Oil Pulling

Oil pulling comes from the Ayurvedic traditions in India, going back as far as 3,000 – 5,000 years. It involves swirling of oil in ones mouth to eliminate plaque, whiten teeth, strengthen gums and combat bad breath. It is also said to get rid of oil soluble toxins in the body. Thousands of different types of bacteria live in our mouth creating plaque, a ‘biofilm’ that adheres to our teeth. If the bacteria gets out of control it can cause cavities, gum inflammation, gingivitis etc. Bacteria and infection can enter the blood stream through the mouth, so good mouth care is vital.

How it works

  • Micro organisms are single celled so when oil pulling they stick to the fats, removing toxins and cutting through plaque
  • The mechanical action of swirling also assists in the breaking down of plaque and can get in between your teeth and to those hard to reach places.
  • It moisturises the gums and mouth which assists as a dry mouth increase bacteria growth.

There are also testimonials of people saying it helps with all sorts of conditions from headaches, to liver problems, to asthma, praising it as a cure for around 30 diseases.

Which Oil?

Oil pulling can be done with various oils such a sunflower, coconut and sesame. Choose a good quality, non-refined oil. It was traditionally done with sesame seed oil, which has lots of antibacterial, antiviral, anti-fungal, anti-inflammatory, and antioxidant properties.

Coconut oil is my preferred option and is excellent for oral hygiene. It contains Vitamin E, which acts as an antioxidant, and also has anti-bacterial and anti-fungal properties thanks to the lauric acid and monolaurin. Mixed with baking soda, coconut oil proves to be a great natural toothpaste.

When combined with digestive enzymes, coconut oil is is harmful to Candida and is also known to inhibit the growth of Streptococcus mutans – a sugar-loving bacterium that clings to teeth and produces acid, causing them to rot. With both of these commonly living in ones mouth, oil pulling with coconut oil helps reduce the overall toxic burden on your immune system caused by the spread of them through your body.

Science says?

As with many alternative health approaches, there are claims that feel the science behind oil pulling is unsubstantiated. For me it makes total sense to choose an organic, antibacterial, anti fungal treatment, over something high in toxic chemicals and alcohol that’s abrasive to your teeth. Some studies have shown that oil pulling it is not as effective as Chlorhexidine, but Chlorhexidine is suspected to relate to respiratory and immunotoxicity, and may cause anaphylactic reactions, skin irritation as well as asthma.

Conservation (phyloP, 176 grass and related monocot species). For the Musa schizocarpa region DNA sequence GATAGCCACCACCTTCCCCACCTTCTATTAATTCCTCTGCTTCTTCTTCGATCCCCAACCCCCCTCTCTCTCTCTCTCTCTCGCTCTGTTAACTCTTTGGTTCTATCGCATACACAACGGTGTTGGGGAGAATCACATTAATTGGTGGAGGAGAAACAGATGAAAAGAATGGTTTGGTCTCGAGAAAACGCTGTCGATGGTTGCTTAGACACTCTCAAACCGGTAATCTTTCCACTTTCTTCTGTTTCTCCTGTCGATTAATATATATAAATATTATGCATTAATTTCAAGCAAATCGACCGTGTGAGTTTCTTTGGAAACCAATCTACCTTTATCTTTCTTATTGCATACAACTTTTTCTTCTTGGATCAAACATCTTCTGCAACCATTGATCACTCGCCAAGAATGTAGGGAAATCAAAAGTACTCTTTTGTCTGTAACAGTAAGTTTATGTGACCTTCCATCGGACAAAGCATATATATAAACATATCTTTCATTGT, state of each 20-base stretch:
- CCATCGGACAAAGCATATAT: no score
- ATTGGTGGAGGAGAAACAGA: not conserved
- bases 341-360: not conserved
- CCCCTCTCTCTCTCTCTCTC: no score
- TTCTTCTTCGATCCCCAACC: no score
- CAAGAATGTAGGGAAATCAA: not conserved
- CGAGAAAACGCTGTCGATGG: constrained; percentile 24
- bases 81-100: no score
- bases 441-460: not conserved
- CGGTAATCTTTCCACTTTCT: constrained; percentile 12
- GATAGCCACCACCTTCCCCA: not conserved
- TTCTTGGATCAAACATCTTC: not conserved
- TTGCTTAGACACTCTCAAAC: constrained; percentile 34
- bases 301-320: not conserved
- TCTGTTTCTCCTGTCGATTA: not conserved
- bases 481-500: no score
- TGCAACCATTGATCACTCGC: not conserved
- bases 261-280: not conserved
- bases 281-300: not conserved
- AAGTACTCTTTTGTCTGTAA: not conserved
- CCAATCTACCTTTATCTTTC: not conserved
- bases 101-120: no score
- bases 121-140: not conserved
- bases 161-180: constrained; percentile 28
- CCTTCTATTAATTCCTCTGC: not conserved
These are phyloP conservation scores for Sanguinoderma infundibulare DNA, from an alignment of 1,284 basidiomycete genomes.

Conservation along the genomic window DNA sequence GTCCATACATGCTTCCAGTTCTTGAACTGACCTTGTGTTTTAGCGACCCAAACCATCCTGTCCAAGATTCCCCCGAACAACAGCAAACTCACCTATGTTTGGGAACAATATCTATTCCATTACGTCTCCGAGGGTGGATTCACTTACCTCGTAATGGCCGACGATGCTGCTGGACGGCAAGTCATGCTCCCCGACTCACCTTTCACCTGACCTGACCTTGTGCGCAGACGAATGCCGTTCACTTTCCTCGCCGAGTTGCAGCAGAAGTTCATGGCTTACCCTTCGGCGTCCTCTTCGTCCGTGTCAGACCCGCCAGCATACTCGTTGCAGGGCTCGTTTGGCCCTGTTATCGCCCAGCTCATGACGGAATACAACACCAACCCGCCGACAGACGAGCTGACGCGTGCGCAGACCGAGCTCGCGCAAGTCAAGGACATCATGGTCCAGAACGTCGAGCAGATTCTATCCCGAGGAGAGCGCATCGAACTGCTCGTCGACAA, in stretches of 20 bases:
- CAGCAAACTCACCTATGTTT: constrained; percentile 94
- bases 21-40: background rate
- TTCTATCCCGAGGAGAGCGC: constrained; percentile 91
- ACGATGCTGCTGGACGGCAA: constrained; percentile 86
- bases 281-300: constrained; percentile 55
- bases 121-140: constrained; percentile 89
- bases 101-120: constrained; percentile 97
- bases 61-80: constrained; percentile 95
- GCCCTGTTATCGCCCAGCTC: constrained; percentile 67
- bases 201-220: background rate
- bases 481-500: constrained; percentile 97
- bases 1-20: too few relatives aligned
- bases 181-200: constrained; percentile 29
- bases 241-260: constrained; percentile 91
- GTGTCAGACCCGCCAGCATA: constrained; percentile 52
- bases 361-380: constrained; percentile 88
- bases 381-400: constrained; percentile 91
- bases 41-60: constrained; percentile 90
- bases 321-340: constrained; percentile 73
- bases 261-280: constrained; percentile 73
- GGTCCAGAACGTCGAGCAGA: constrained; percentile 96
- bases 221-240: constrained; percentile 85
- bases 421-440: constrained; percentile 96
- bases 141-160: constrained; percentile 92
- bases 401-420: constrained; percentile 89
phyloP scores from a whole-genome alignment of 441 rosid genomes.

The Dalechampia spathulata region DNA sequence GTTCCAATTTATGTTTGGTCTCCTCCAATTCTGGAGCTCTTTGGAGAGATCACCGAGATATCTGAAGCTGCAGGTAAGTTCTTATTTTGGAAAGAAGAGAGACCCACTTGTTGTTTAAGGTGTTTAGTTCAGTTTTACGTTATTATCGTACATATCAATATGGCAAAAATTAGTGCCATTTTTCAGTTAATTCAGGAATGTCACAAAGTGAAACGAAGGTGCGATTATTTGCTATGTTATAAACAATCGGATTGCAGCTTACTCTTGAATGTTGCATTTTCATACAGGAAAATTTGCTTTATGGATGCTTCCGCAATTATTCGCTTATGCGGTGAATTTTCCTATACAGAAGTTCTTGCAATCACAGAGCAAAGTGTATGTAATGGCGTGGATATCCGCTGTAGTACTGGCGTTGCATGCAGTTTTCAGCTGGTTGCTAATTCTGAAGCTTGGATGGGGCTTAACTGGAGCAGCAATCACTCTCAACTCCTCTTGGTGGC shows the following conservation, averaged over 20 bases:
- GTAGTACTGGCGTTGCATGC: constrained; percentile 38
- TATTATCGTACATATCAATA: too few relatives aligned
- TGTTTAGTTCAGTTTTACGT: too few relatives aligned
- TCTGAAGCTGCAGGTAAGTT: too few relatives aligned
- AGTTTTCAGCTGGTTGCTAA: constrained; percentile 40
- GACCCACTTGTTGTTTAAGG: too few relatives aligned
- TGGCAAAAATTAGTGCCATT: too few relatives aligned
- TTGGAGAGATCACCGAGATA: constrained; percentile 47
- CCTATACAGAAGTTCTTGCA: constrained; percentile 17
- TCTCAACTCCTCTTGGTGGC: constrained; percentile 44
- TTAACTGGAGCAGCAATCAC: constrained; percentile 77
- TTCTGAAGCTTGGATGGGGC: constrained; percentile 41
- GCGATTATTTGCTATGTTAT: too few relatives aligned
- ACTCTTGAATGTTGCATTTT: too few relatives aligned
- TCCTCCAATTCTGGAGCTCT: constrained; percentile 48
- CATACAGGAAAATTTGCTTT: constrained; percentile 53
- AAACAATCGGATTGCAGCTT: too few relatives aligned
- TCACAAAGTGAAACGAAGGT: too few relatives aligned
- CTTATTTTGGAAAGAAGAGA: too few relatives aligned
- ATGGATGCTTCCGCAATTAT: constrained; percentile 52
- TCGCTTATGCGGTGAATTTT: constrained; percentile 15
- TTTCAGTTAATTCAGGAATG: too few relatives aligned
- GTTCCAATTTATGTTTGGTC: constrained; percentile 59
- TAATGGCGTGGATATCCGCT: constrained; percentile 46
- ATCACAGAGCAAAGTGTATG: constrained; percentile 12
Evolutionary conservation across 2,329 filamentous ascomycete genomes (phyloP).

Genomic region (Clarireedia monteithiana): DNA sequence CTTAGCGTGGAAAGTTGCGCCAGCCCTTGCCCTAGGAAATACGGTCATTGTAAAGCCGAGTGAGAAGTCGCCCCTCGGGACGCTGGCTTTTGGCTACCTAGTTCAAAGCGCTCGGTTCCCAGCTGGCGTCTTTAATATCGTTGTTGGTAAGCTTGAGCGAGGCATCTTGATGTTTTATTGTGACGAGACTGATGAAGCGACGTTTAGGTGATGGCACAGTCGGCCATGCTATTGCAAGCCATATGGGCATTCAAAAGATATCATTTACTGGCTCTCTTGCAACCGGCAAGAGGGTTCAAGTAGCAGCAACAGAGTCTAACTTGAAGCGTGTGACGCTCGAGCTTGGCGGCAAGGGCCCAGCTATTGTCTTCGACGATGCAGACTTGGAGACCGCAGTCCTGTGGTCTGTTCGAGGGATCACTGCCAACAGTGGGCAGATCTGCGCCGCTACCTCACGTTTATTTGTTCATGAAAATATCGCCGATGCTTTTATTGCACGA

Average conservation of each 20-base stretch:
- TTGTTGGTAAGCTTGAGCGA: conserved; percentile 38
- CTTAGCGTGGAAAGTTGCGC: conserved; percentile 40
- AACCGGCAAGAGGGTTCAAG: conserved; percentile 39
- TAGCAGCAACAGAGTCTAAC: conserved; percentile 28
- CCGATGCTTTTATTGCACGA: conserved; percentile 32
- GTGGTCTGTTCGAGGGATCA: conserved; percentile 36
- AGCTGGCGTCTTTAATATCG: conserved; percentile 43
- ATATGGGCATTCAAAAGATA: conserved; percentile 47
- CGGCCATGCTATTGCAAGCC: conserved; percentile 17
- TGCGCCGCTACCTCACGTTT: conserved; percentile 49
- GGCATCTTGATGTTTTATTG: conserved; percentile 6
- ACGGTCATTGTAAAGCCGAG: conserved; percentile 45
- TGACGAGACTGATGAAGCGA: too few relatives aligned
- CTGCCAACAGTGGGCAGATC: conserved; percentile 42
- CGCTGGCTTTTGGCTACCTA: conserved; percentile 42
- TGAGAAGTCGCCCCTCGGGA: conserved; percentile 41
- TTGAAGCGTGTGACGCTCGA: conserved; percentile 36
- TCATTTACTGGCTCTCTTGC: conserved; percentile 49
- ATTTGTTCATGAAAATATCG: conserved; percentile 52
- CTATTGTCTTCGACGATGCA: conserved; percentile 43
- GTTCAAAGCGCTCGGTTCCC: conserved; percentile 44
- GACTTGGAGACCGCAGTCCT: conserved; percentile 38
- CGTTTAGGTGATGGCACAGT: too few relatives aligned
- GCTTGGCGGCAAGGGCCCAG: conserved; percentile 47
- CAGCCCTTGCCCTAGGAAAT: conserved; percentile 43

Oil pulling is best done before drinking or eating anything at the start of your day.

  • Take 1 -2 teaspoons of oil, swish it in the mouth for 20 mins. Although admittedly if I don’t have the time, I do it for less time and still feel its benefits.
  • Spit into the garden or the trash can… not into the sink as it’ll clog your pipes. And don’t swallow it as it will be loaded with bacteria.
  • Rinse your mouth with warm water.

Ancient Traditions

It is generally felt that 20mins is the optimal amount of time, but the ancient Gandusha and Kavala Graha traditions suggest otherwise. According to Dr Guha (assistant professor of Immunology and Medicine at the University of Connecticut Health Center and founder of The International Society for Ayurveda), Ayervedic texts from 700BC talk about two techniques:

Kavala: Put a comfortable amount of oil in your mouth hold it for a few minutes, then swirl and spit. Do this for 3-4 minutes, and repeat two or three times.

Gandusha: Fill your mouth with oil and hold it still for 3-5 minutes, spit and repeat

By | 2017-12-02T17:53:47+00:00 October 8th, 2015|Health|0 Comments

About the Author:

Natalie has a passion for healthy and circular living, and is always exploring spaces where she can learn from people with expansive knowledge. With a background in graphic/web design and film, she uses these communication skills to share the valuable knowledge she encounters. Following 10 years in London, feeling the disconnection of society on so many levels, she explored the more alternative lifestyle communities in Wales and France, and then spent a year in a camper van travelling around Australia, living in the bush and visiting eco villages, learning about health, nutrition and regenerative/natural living. She has since returned to her home country, South Africa, where she works in multimedia and communication with projects that focus on a healthy world. Some of these include African Earth Rights (Love local, love sustainable); Soil for Life (who teach organic gardening, and wellbeing in impoverished areas); Good Life Organics (suppliers of organic products); Wild and Waste Free (Packaging free, community focused shop); TAGDit (social media app for deep democracy and information sharing within groups); PHA Campaign (Protecting Cape Town's primary food growing area).

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